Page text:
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I want to write code that has a generic, possibly slow, implementation of a type parameterized method that works for all classes implementing a certain interface but still allow for subclasses to specialize this method with more efficient implementations if they so desire.

However, the following code does not quite work

class A(val i:Int)

class B {
    def f[T](t:T) = println(t.toString)

class C extends B { 
    override def f[A](a:A) = println(a.i * a.i) 

because it treats A in class C as a type parameter not as something that overrides the function for the case where the type parameter is only A.

Is there a way to write the code that I want without using match at runtime?

share|improve this question
no, there's isn't. What's wrong with pattern matching? –  Kim Stebel Oct 28 '12 at 10:41
Apart from being uglier in this case pattern matching would force all bits of code to explicitly fall back to the superclass's method if they can't match, which is a lot of redundant code to write all over the place. –  Alexandre Passos Oct 28 '12 at 10:59
you don't have to write that code all over the place, just use a template method:en.wikipedia.org/wiki/Template_method_pattern –  Kim Stebel Oct 28 '12 at 11:16

1 Answer 1

What you're going for is this:

scala> class A(val i: Int)
defined class A

scala> class B { 
     |   def f[T](t: T) = println(t.toString)
     | }
defined class B

scala> class C extends B { 
     |   override def f[T <: A](a: T) = println(a.i * a.i) 
     | }
<console>:10: error: overriding method f in class B of type [T](t: T)Unit;
 method f has incompatible type
         override def f[T <: A](a: T) = println(a.i * a.i) 

But as the type system tells you, this is wrong. You are violating the Liskov substitution principle here.

What you can instead do is make T a class level type parameter or an abstract type member. Then you can constrain it in the subclasses as shown below:

scala> class B {
     |   type T
     |   def f(t: T) = println(t.toString)
     | }
defined class B

scala> class C extends B {
     |   type T = A
     |   override def f(a: T) = println(a.i * a.i)
     | }
defined class C

scala> (new C).f(new A(11))

You haven't provided more information so I don't know if this will work in your particular case or not.


Here's one way to speciailize things: using typeclasses. Code: (This turned out to be more convoluted than expected.)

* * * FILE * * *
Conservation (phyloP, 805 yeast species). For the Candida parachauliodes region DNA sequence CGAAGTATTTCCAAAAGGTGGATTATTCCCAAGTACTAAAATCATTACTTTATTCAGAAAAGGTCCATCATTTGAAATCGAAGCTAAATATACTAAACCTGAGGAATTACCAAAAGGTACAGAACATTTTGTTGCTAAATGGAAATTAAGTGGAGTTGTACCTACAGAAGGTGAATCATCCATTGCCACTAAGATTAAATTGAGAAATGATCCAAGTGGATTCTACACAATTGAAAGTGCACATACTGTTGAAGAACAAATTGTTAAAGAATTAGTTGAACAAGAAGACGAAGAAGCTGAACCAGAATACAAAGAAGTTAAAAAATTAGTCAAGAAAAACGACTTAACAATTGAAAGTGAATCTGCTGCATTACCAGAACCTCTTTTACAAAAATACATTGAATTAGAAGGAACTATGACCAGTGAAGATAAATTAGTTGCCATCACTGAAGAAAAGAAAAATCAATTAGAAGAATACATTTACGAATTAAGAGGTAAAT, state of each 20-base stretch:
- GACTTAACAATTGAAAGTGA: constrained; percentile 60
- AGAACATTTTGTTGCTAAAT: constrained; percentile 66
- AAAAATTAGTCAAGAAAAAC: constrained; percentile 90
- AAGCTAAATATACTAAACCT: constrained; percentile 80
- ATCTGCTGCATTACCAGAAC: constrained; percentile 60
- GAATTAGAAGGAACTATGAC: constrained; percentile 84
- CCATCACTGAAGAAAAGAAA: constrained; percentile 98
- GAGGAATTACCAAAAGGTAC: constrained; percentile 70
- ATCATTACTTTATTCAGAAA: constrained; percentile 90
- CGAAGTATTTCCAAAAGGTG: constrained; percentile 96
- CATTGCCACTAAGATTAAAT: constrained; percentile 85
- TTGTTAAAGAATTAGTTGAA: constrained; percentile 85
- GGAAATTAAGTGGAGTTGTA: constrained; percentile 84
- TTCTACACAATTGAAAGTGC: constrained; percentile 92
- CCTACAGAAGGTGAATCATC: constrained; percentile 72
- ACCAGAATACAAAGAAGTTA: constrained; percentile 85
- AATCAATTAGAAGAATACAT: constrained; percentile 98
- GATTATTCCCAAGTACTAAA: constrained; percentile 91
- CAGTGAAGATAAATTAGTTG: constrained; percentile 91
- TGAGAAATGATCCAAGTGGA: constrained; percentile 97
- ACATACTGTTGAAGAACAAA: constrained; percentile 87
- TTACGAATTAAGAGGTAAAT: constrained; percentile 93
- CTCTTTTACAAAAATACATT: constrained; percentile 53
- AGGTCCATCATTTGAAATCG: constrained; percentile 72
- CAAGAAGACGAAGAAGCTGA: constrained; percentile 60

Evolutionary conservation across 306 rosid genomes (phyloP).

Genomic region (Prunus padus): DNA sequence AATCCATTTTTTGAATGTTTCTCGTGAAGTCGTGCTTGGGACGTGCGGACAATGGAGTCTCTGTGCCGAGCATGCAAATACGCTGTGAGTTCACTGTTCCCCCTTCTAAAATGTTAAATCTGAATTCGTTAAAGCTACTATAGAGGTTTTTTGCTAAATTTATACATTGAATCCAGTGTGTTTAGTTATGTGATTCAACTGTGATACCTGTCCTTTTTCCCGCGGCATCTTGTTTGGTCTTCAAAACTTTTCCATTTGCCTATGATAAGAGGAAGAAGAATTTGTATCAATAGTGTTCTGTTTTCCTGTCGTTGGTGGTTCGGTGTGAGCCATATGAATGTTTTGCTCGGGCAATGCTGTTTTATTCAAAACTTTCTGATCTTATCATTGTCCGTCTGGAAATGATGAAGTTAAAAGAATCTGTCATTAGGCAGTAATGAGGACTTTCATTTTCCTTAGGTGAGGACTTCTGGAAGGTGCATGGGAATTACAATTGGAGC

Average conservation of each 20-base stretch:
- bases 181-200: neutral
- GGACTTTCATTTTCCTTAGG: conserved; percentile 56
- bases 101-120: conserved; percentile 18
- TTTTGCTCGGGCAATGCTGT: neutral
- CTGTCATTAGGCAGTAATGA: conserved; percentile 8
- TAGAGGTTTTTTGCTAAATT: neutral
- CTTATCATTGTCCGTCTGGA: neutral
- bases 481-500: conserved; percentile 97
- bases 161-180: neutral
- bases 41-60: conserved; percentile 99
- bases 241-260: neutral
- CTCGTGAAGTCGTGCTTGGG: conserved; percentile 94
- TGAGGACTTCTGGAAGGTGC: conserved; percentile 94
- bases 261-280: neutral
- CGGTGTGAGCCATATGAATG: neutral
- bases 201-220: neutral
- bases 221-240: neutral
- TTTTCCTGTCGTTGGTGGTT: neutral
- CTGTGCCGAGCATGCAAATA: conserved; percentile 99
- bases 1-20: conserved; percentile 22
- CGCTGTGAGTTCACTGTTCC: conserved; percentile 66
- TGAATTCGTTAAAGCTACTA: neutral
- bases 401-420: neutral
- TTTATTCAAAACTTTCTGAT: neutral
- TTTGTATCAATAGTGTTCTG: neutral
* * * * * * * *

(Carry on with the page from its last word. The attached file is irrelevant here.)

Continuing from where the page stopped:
scala> :paste
// Entering paste mode (ctrl-D to finish)

case class A(i: Int)

case object B

trait F[-A] {
  def f(a: A): Unit

trait FLowPriorityImplicits {
  implicit object FAny extends F[Any] {
    def f(a: Any) = println(a.toString)

trait FImplicits extends FLowPriorityImplicits {
  implicit object FA extends F[A] {
    def f(a: A) = println(a.i * a.i)

object F extends FImplicits

def f[A](x: A)(implicit f: F[A]) = f.f(x)

// Exiting paste mode, now interpreting.

defined class A
defined module B
defined trait F
defined trait FLowPriorityImplicits
defined trait FImplicits
defined module F
f: [A](x: A)(implicit f: F[A])Unit

scala> f(B)

scala> f(A(2))
share|improve this answer
This doesn't quite work because I'd like it to be possible for a single subclass to override the method for more than one different type parameter. –  Alexandre Passos Oct 28 '12 at 10:53
That is not possible. Did you read about the Liskov Substitution Principle? –  missingfaktor Oct 28 '12 at 10:54
Also this doesn't quite violate the substitution principle if you think of a generic method as being a collection of methods, one for each possible type parameter, which are lazily instantiated. Then overriding a few of these methods is not necessarily wrong. Let's say you're writing a linear algebra package, for example, and instead of f[T] we have f[T <: Vector], but we might want subclasses to work efficiently with both SparseVector and DenseVector, but not always have to do that. –  Alexandre Passos Oct 28 '12 at 10:55
Method arguments are contravariant positions. You can widen the type there, not narrow it. This is how LSP works. –  missingfaktor Oct 29 '12 at 5:10
I'm not talking about narrowing the type of the method, just overriding the method for some types, using the other implementation for the other types. –  Alexandre Passos Oct 29 '12 at 21:50

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